The buzz around wearable tech isn't waning—if anything it's ramping up.
The future of fitness is going to be data driven from activity trackers like the Fitbit to the soon-to-be released T-shirts that can alert you when you've reached your target heart rate.
At the 2014 Wearable Tech Conference in San Francisco, more than 500 attendees and 40 exhibitors came together to test out new products and discuss the future implications of wearable technology. Adidas' vice president of digital sports, Paul Gaudio, spoke at the conference on the particular positive implications for the fitness industry.
"You go to the gym, you do it for a little while and then you fall off and you stop going," says Gaudio. "Well, a lot of times this is because you don't know what you're doing. You're not getting accurate feedback, you're not doing the right things, and so then you don't see results. It's not a matter of what seeing these metrics will do for your workout, it's really about what you do as a result of those insights."
So where to start? There are a lot of products popping up on the market, and many of them are effective. Based on price, uniqueness, usefulness and buzz, here's one product from each major category of wearable fitness tech to highlight.
Wrist Activity Trackers
Garmin Vivosmart ($169.99)
The wrist activity tracker is the wearable tech category of the moment, and as such there are a lot of options out there. Like the Vivosmart, most all of them track daily steps, calories burned, heart rate (provided you wear a monitor), sleep accumulation and sleep quality. The Garmin Vivosmart (the counterpart to the Garmin Vivofit), has a sleek, no-button design, is water-resistant to 50 meters, and even has a "move" alert to discourage sitting for too long. The daily activity total can also be adjusted based on your personal fitness goals. What sets the Garmin Vivosmart apart is its smart watch capabilities. You get a gentle vibration and digital display when you receive a text or email, and your workout data automatically syncs via Bluetooth to Garmin Connect, making tracking your daily training a snap.
Lumo Lift ($99 MSRP)
Bad posture is the root cause of so many injuries and problems, from low-back pain and hip discomfort to carpal tunnel syndrome and low confidence. And we're all guilty of it from time to time.
The Lumo Lift, a tiny sleek pin you can fasten to your shirt, is a posture coach and activity tracker in one. Anytime you slouch forward (while standing, walking or just sitting), you feel a gentle vibration from the Lumo Lift reminding you to sit up straight. Seems simple enough, right? Over time, you will slouch less, feel (and look) better and that positive reinforcement can spread into all areas of your life from work presentations to workouts. The activity tracker aspect of the Lumo Lift is adequate and syncs wirelessly with most mobile devices, although the tracking capabilities are not as expansive as those you'll get from Garmin or Fitbit. But if there is one tiny device that you can wear that will have a huge payoff for your health—the Lumo Lift is it.
MioGlobal Mio Alpha ($199 MSRP)
In the world of wearable tech, clunky heart rate straps are quickly becoming a thing of the past. At the forefront of this wireless, continuous heart-rate detection movement is San Francisco-based MioGlobal. There are a few fancier watches out there with GPS, but they'll also cost you. If you're looking to train with heart rate and upload your data easily, then the MioGlobal Mio Alpha is the watch for you.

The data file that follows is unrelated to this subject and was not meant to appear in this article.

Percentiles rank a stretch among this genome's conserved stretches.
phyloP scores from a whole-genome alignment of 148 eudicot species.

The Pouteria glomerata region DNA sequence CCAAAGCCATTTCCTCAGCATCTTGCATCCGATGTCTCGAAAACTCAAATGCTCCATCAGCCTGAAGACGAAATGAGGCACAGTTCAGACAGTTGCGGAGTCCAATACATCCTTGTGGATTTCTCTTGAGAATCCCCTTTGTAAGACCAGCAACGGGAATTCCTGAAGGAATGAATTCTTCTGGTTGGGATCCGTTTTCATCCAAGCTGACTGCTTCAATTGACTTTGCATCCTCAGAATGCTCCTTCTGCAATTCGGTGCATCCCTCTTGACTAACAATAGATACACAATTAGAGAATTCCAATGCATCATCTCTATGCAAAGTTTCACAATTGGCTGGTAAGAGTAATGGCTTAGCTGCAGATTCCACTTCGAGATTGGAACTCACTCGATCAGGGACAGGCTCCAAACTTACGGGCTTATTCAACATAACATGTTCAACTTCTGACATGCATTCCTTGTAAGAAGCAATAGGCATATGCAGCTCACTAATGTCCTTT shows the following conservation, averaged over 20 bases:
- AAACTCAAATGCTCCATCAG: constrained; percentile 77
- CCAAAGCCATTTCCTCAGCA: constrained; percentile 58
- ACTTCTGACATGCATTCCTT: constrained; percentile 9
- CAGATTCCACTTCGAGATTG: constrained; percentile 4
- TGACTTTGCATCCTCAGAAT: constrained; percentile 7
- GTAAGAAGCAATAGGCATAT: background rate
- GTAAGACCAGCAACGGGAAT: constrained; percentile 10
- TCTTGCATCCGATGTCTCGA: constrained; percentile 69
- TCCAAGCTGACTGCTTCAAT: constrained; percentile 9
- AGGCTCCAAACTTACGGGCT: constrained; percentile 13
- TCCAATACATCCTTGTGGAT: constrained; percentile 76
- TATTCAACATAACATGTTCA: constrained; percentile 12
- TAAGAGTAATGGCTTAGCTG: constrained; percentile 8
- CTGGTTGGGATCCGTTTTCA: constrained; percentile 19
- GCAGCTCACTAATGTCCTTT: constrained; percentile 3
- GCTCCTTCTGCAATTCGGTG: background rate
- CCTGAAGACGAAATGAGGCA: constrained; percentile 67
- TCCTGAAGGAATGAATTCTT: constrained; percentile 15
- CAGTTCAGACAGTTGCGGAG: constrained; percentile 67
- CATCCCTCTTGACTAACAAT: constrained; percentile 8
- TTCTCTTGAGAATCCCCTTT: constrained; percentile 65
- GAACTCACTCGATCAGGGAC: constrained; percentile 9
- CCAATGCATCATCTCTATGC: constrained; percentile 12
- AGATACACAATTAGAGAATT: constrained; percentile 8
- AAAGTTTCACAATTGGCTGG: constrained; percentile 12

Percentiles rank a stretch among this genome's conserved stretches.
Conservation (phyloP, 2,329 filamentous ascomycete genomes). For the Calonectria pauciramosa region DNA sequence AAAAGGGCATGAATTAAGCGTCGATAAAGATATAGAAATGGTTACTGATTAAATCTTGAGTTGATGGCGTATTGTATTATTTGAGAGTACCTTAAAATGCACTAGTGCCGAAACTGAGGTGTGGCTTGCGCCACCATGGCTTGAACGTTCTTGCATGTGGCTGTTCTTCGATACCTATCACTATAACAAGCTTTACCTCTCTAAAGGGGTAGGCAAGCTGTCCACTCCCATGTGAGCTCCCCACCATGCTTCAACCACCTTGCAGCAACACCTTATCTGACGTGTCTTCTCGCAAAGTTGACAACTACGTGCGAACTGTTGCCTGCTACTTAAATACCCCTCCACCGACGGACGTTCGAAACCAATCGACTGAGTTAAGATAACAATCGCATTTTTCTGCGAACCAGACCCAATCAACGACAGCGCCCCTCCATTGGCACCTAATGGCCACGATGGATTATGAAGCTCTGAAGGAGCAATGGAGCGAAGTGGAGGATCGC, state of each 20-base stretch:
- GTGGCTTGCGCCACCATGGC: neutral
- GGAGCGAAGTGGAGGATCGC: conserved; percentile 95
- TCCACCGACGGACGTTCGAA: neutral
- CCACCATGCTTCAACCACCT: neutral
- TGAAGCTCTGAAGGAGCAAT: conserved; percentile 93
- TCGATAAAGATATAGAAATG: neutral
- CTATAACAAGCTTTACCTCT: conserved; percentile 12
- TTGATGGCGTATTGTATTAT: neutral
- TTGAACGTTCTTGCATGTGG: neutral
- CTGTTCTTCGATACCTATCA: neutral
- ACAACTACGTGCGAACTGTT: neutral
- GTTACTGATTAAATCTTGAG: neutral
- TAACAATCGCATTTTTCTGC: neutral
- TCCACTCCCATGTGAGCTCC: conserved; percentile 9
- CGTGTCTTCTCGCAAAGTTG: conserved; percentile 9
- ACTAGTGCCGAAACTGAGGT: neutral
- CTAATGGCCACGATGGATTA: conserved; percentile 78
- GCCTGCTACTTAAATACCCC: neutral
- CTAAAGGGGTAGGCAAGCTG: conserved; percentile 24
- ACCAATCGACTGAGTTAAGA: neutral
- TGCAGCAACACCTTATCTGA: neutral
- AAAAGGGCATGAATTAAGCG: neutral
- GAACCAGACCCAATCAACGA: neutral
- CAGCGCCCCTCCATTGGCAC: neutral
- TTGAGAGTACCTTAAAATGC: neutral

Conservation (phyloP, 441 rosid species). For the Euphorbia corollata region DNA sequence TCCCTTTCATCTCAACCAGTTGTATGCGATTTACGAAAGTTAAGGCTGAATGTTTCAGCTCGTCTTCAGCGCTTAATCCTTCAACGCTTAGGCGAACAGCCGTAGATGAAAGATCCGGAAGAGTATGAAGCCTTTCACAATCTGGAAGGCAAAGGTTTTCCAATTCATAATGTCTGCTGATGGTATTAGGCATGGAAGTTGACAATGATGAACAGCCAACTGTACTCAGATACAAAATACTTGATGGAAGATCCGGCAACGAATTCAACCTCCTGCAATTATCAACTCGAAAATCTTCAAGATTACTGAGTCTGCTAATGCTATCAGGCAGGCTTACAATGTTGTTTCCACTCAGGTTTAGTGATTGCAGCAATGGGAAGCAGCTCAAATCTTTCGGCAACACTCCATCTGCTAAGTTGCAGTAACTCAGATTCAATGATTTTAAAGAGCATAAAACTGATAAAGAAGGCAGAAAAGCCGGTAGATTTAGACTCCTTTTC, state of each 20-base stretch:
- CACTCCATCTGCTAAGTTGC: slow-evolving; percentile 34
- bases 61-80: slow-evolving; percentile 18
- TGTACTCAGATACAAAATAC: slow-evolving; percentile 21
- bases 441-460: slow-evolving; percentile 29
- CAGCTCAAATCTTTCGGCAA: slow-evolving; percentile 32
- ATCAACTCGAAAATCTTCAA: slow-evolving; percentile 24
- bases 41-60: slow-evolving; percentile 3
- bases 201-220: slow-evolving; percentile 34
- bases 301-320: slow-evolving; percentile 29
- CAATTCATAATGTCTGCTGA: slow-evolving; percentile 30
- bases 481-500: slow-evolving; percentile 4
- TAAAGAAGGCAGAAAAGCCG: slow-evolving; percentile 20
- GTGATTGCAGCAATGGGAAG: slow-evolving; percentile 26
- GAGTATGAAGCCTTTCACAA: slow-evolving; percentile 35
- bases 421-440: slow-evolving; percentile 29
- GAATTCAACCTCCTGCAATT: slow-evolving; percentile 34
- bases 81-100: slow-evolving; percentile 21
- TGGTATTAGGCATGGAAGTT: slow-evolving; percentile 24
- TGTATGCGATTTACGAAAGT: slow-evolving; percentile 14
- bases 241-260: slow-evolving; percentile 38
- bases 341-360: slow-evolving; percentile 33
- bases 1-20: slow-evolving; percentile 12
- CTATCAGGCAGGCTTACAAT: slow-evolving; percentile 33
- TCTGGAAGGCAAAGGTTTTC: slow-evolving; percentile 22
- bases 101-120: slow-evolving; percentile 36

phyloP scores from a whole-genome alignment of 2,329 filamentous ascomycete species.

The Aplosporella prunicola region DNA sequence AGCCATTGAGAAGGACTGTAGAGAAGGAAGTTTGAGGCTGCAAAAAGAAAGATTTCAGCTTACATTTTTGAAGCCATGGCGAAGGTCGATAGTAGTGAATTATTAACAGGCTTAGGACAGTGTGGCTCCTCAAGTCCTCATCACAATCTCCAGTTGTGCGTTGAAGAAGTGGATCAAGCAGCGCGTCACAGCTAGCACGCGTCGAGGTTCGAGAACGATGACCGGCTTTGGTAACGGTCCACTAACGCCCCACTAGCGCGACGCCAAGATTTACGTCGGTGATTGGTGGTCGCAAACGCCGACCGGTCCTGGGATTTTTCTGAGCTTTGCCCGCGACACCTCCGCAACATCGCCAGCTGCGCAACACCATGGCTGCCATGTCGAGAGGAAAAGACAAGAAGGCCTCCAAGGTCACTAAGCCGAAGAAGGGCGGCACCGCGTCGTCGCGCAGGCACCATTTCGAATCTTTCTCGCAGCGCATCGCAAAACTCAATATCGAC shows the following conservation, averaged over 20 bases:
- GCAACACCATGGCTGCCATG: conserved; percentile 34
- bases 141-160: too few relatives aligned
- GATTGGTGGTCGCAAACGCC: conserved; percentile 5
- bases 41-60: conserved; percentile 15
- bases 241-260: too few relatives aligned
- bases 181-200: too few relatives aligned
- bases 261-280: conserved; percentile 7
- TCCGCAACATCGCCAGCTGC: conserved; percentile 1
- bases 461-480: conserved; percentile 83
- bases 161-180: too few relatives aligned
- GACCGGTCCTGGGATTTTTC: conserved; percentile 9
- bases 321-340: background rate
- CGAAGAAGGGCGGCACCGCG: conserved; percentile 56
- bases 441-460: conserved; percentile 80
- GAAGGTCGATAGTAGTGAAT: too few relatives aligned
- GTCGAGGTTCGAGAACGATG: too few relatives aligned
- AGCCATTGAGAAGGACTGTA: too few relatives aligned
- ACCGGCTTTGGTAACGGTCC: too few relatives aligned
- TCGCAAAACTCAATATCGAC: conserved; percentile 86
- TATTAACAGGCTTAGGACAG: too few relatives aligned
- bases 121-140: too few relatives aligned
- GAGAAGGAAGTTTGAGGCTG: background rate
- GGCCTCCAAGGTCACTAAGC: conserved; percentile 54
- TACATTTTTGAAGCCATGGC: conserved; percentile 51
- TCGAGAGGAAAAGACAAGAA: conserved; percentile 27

You can customize your workout by inputting three user-settable heart rate zones, and the Mio Alpha is Bluetooth Smart (4.0) and ANT+ compatible, and connects wirelessly to most fitness apps including Strava, Wahoo, MapMyRide and their own MioGo. If you have a smaller wrist try the Mio Alpha in Indigo, which is slightly smaller in design.
4iiii Innovations Sportiiii ($149.99 MSRP)
Have you ever been riding along, glance down at your Garmin to check out your pace or heart rate, and just barely missed a car pulling out? What if you could access all of your workout analytics without ever having to even glance at your watch or your bike computer? With the Sportiiii sunglasses mount, your entire workout is literally right in front (or, technically, down and to the side) of your eyes. Using your own pre-determined heart-rate zones, different color-coded lights appear in the lower part of your vision to let you know if you're working too hard, not enough, or just right.
To get a real-time audio alert about your effort, simply tap the side of the sunglass mount. If you purchase the 4iiii heart rate, power and cadence sensors (all purchased separately), you can have access to all of your analytics right in front of you at all times.
Sensilk Sports Bra and Men's Shirt (Coming early 2015)
One of the newest areas of the wearable tech world is that of "smart fabrics." Going far beyond reflective safety capabilities, semiconductor technology has made it possible to put on a T-shirt that can read your heart rate as well as a strap.
There are a couple companies out there doing some amazing things with smart fabric. One worth noting is Sensilk, which is being championed by The North Face founder, Hap Klopp. While many of the other companies rely on a separate sensor that is slipped into the clothing during your workout, Sensilk's sensor is woven in directly where a heart rate monitor would go, ensuring the most accurate readings possible. The fabric, which is designed as both a women's sports bra and a men's exercise shirt, is able to detect heart rate, respiratory rate, distance travelled and calories burned in real time, which can be accessed with their own Sensilk app. Sensilk's Indiegogo funding round starts in January, and expect it to launch in early 2015.
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